Others began to treat me with more deference, too, and even though I won’t claim the workplace became some harmonious coop, it did get better.
The best part is I genuinely respected myself and felt better and better about my prospects for the future. I walked tall and believed in myself apart from how others saw me or validated me. I didn’t wait to be told I’d done a good job – I knew it.
4) Letting others use you and undervalue you is a big mistake
There came a time at work when my agreeability directly hurt my career, not just my sense of self-worth and self-respect.
A critical project, on which I had invested countless hours and put in huge effort, was claimed by a male colleague as his own during a high-profile presentation. He referred to me as someone who had “assisted,” rather than telling the truth that I’d been the lead.
The shock and frustration I felt in that moment forced me to start changing.
I confronted this toxic desire inside where I felt the need to please and be agreeable to others.
I took a stand about the project and confronted the issue head-on, articulating my concerns and demanding the recognition I deserved from my managing supervisor.
The confrontation was uncomfortable, but it marked a crucial turning point in my professional journey.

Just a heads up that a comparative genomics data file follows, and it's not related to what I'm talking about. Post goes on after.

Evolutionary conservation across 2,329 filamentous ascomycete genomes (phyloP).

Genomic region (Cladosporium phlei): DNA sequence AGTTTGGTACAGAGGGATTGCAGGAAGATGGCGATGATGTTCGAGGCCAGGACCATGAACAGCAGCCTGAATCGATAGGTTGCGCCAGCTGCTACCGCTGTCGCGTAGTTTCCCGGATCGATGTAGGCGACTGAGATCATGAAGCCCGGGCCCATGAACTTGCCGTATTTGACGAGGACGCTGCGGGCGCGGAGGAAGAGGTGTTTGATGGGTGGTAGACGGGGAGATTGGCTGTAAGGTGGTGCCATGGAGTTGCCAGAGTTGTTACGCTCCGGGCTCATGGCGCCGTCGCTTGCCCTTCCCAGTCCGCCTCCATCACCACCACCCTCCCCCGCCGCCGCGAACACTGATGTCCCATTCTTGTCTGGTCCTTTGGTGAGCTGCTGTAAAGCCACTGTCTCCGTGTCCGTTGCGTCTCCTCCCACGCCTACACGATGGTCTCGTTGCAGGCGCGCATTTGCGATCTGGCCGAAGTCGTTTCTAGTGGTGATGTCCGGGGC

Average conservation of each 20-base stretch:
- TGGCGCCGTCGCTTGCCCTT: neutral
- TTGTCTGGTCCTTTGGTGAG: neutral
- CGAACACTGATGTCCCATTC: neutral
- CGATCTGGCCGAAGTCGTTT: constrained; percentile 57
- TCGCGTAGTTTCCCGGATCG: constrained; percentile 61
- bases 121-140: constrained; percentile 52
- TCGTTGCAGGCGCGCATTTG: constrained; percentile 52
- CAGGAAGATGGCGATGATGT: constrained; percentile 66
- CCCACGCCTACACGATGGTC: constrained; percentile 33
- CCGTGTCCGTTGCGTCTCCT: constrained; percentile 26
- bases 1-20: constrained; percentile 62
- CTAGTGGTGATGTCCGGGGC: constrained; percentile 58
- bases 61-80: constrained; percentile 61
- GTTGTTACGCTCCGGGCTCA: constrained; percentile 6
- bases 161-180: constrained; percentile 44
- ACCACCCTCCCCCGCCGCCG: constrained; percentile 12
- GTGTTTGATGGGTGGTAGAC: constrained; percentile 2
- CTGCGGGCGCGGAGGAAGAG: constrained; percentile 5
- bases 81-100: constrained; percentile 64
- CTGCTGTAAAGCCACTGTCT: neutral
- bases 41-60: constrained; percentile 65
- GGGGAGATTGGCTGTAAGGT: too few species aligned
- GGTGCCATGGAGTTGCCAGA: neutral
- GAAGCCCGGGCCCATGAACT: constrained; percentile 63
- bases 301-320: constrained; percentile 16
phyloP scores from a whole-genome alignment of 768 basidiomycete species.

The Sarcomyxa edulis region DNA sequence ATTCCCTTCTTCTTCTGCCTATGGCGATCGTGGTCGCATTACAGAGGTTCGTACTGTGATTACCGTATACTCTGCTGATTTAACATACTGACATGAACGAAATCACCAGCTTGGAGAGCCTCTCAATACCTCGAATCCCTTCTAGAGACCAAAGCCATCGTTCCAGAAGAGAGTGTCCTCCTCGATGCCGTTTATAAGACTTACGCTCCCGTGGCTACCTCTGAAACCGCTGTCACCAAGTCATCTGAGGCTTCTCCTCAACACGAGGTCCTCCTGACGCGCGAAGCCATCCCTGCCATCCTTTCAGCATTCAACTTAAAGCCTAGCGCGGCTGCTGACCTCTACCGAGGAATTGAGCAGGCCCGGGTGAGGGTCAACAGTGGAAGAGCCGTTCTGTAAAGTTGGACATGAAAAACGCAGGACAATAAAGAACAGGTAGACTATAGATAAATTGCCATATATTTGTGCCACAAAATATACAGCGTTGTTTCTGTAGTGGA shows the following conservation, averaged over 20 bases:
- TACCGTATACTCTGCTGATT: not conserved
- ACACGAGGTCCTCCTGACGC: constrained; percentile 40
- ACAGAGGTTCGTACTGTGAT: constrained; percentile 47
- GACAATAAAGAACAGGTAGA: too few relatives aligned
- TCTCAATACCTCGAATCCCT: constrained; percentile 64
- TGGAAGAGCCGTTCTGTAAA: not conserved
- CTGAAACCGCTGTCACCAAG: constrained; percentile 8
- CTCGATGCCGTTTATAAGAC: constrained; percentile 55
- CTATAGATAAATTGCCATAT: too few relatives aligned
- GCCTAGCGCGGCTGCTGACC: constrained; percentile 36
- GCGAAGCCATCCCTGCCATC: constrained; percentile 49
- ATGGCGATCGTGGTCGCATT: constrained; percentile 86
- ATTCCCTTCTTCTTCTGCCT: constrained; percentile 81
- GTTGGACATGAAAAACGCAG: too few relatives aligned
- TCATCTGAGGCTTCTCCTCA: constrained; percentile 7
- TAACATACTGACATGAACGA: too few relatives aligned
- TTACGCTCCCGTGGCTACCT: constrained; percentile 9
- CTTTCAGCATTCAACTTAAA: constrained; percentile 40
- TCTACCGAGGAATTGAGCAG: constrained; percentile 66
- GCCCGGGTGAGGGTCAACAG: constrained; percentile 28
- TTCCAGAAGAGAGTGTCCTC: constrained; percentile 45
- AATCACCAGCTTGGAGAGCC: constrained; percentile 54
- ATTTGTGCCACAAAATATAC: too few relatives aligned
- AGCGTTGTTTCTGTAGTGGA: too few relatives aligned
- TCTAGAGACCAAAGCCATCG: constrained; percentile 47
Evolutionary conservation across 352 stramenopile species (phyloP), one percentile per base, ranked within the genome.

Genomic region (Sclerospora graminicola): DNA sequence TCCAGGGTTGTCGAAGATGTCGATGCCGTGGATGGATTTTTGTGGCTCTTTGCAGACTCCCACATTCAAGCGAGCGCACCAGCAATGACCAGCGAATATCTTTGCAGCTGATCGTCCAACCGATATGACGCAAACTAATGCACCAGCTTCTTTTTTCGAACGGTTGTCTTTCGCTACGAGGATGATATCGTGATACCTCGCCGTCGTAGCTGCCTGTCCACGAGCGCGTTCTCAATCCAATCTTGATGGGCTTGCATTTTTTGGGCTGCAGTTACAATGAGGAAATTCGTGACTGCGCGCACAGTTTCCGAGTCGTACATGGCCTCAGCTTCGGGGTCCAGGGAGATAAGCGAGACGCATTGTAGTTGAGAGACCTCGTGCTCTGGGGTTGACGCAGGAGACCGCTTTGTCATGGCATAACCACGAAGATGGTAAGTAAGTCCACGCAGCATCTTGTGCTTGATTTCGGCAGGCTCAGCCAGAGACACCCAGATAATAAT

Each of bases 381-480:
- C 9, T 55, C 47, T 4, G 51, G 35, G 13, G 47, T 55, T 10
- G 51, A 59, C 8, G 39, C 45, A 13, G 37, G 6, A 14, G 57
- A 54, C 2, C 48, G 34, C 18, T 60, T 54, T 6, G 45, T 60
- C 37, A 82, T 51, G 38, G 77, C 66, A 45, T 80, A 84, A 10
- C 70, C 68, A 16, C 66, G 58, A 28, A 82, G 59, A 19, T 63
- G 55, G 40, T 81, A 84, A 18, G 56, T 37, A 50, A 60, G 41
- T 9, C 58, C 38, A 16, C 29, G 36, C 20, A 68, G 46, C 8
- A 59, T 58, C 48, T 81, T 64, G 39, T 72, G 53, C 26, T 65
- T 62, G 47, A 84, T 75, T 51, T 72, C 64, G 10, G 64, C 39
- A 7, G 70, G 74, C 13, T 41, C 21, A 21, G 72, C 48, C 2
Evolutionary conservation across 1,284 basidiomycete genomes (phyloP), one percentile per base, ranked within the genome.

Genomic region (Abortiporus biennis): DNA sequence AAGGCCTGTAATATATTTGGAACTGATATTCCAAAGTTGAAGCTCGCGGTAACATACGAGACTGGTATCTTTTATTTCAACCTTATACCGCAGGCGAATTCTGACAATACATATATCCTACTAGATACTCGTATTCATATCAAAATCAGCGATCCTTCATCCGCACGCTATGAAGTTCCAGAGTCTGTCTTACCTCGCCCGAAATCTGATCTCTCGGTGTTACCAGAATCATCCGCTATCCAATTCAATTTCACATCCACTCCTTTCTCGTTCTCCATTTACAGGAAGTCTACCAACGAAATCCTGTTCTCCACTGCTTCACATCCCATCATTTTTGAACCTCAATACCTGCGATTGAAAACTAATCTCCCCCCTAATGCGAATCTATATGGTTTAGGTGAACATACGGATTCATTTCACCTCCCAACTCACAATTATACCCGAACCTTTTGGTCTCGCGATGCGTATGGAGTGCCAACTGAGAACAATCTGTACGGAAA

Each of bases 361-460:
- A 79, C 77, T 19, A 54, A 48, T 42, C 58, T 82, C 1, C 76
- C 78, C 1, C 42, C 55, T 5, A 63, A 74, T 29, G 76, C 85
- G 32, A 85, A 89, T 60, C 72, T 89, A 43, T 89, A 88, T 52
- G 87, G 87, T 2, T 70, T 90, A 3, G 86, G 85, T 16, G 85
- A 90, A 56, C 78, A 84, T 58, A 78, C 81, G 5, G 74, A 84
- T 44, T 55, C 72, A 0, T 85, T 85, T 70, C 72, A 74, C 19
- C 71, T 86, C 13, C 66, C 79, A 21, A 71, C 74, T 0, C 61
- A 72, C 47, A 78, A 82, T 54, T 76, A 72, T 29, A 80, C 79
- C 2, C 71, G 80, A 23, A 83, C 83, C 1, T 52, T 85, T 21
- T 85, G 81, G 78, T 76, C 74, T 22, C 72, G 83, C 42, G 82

The male colleague who’d taken the credit looked sheepish, and the next time I saw him he didn’t make any silly jokes about me or use me as his “assistant.”
5) Your ‘no’ will be respected and valued – but only if you mean it
No longer would I tolerate disrespect or compromise my values for the sake of pleasing others or being on their “good side.”
The job I was at with the male colleague who’d tried to steal my work soon offered me a chance for a slight promotion, but only if I relocated.
I’d heard whisperings about the position and the role was undoubtedly appealing, but I turned it down, knowing that relocating was going to uproot many friendships I’d made and be a net negative for me.
This decision was met with skepticism and disapproval from some quarters, but I remained resolute in my commitment to crafting a life that aligned with my values of still having a personal life.
Respect slowly grew for me, and – even more importantly – my self-respect burgeoned.
6) Being too agreeable hurts your bottom line in a big way
In the years when I’d been focused on making people like me, my salary suffered.
There’s no other way to say it, and it’s true. I saw other men (and women) who were more forthright and demanding get bumps to their salary, but I was afraid to ask.
I didn’t want to seem overly demanding or cause awkwardness with my superiors.
“In 2011, University of Notre Dame researchers found that agreeable employees earned significantly less than disagreeable ones. Specifically, agreeable men earned 18% less than disagreeable men while agreeable women earned 5% less than disagreeable women.”